The damper valve 23 is preloaded by a spring such that in the case of small loads a shim seals the damper valve 23. From a specific load or from a corresponding excess pressure onwards, the high-speed damper valve 23 of the compression stage opens such that the damper valves 14 and 23 are opened in parallel. The oil flows upwardly into the oil compensation chamber 72 at the upper end of the stanchion tube. The oil compensation chamber 72 configured as an annular chamber is formed between the stanchion tube wall and the flexible rubber hose 70. The rubber hose 70 compresses by way of the oil flowing into the oil compensation chamber 72. In the interior of the rubber hose 70, a gas volume 79 is present. The gas volume 79 is presently filled with air and in the present case under a pressure of e.g. 3-4 bar. In this way, any cavitation in the flowing oil is avoided. By way of the rubber hose and the gas volume, the volume of the piston rod is compensated. And, for thermal expansion of the oil a suitable reservoir is provided.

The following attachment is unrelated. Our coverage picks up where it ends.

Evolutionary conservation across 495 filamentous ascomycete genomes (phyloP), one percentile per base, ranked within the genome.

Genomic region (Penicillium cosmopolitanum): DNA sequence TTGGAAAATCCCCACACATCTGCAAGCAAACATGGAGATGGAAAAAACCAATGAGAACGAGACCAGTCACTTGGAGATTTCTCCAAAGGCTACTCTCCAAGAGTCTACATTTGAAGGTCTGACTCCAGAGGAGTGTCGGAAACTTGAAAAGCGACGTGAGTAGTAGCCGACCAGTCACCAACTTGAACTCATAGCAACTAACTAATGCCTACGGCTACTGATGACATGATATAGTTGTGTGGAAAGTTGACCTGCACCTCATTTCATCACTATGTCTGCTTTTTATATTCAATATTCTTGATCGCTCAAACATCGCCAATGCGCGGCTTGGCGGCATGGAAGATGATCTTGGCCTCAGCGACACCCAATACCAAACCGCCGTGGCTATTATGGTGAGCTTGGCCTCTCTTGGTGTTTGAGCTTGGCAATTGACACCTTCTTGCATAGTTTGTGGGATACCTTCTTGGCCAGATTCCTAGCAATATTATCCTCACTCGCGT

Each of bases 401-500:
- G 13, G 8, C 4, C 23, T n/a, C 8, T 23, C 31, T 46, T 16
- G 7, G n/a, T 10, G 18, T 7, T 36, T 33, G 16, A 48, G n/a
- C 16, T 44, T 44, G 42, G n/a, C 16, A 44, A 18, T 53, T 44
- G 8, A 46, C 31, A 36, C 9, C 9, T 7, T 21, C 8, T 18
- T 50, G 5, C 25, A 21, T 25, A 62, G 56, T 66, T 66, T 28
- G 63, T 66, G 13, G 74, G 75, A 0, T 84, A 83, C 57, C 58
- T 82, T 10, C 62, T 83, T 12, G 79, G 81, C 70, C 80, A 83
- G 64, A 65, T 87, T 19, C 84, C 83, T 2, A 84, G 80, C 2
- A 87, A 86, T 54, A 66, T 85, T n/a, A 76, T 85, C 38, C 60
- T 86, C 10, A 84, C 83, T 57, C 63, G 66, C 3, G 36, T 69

During compressing, the pressure concurrently decreases in the second chamber 12 below the movable piston 9. At its bottom the second chamber is in flow connection with the interspace 38 and the external chamber 31, from where oil is now drawn. The external chamber 31 abuts the control section 15. A return flow valve opens there and oil flows out of the oil compensation chamber 72 from above.

In rebounding in the rebound stage, the movable piston 9 moves downwardly and excess pressure forms in the lower, second chamber 12 and thus also in the external chamber 31 while negative pressure forms in the first chamber 11 above the piston 9.

By way of the negative pressure in the first chamber 11, at least one check valve positioned at the upper end opens, and oil is drawn from above from the oil compensation chamber 72.